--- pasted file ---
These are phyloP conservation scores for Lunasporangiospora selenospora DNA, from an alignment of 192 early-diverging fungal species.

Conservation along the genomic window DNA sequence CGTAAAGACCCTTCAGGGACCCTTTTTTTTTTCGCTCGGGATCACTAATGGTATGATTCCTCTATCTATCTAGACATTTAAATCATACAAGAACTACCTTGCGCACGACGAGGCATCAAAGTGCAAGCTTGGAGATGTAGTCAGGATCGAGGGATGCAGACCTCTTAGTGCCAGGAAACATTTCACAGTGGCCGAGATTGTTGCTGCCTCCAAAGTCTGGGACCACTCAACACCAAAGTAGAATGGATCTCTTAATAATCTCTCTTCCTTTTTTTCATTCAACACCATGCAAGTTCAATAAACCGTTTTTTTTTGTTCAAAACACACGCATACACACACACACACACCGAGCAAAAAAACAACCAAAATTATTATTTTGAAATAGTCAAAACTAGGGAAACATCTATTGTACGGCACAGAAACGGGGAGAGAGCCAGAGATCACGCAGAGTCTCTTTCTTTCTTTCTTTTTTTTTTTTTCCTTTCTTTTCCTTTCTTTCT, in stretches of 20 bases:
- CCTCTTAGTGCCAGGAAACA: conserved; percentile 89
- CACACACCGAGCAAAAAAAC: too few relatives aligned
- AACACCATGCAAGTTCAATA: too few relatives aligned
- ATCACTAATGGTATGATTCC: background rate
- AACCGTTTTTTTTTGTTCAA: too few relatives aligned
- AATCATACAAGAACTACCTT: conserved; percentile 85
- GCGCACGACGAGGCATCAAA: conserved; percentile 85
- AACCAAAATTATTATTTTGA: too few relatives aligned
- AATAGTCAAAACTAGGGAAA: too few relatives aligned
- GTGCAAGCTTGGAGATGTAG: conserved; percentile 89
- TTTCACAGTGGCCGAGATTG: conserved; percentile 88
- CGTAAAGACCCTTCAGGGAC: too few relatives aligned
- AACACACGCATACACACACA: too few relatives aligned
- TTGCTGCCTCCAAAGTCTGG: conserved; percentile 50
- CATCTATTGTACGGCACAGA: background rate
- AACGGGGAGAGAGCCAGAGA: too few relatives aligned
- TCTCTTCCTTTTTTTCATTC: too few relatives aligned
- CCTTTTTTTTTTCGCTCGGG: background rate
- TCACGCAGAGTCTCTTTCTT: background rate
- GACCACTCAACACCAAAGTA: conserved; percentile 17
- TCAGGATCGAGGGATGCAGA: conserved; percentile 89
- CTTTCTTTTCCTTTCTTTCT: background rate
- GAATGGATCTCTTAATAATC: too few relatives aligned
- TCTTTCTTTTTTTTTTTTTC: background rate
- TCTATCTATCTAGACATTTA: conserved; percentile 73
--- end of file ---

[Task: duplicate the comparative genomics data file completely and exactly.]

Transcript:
These are phyloP conservation scores for Lunasporangiospora selenospora DNA, from an alignment of 192 early-diverging fungal species.

Conservation along the genomic window DNA sequence CGTAAAGACCCTTCAGGGACCCTTTTTTTTTTCGCTCGGGATCACTAATGGTATGATTCCTCTATCTATCTAGACATTTAAATCATACAAGAACTACCTTGCGCACGACGAGGCATCAAAGTGCAAGCTTGGAGATGTAGTCAGGATCGAGGGATGCAGACCTCTTAGTGCCAGGAAACATTTCACAGTGGCCGAGATTGTTGCTGCCTCCAAAGTCTGGGACCACTCAACACCAAAGTAGAATGGATCTCTTAATAATCTCTCTTCCTTTTTTTCATTCAACACCATGCAAGTTCAATAAACCGTTTTTTTTTGTTCAAAACACACGCATACACACACACACACACCGAGCAAAAAAACAACCAAAATTATTATTTTGAAATAGTCAAAACTAGGGAAACATCTATTGTACGGCACAGAAACGGGGAGAGAGCCAGAGATCACGCAGAGTCTCTTTCTTTCTTTCTTTTTTTTTTTTTCCTTTCTTTTCCTTTCTTTCT, in stretches of 20 bases:
- CCTCTTAGTGCCAGGAAACA: conserved; percentile 89
- CACACACCGAGCAAAAAAAC: too few relatives aligned
- AACACCATGCAAGTTCAATA: too few relatives aligned
- ATCACTAATGGTATGATTCC: background rate
- AACCGTTTTTTTTTGTTCAA: too few relatives aligned
- AATCATACAAGAACTACCTT: conserved; percentile 85
- GCGCACGACGAGGCATCAAA: conserved; percentile 85
- AACCAAAATTATTATTTTGA: too few relatives aligned
- AATAGTCAAAACTAGGGAAA: too few relatives aligned
- GTGCAAGCTTGGAGATGTAG: conserved; percentile 89
- TTTCACAGTGGCCGAGATTG: conserved; percentile 88
- CGTAAAGACCCTTCAGGGAC: too few relatives aligned
- AACACACGCATACACACACA: too few relatives aligned
- TTGCTGCCTCCAAAGTCTGG: conserved; percentile 50
- CATCTATTGTACGGCACAGA: background rate
- AACGGGGAGAGAGCCAGAGA: too few relatives aligned
- TCTCTTCCTTTTTTTCATTC: too few relatives aligned
- CCTTTTTTTTTTCGCTCGGG: background rate
- TCACGCAGAGTCTCTTTCTT: background rate
- GACCACTCAACACCAAAGTA: conserved; percentile 17
- TCAGGATCGAGGGATGCAGA: conserved; percentile 89
- CTTTCTTTTCCTTTCTTTCT: background rate
- GAATGGATCTCTTAATAATC: too few relatives aligned
- TCTTTCTTTTTTTTTTTTTC: background rate
- TCTATCTATCTAGACATTTA: conserved; percentile 73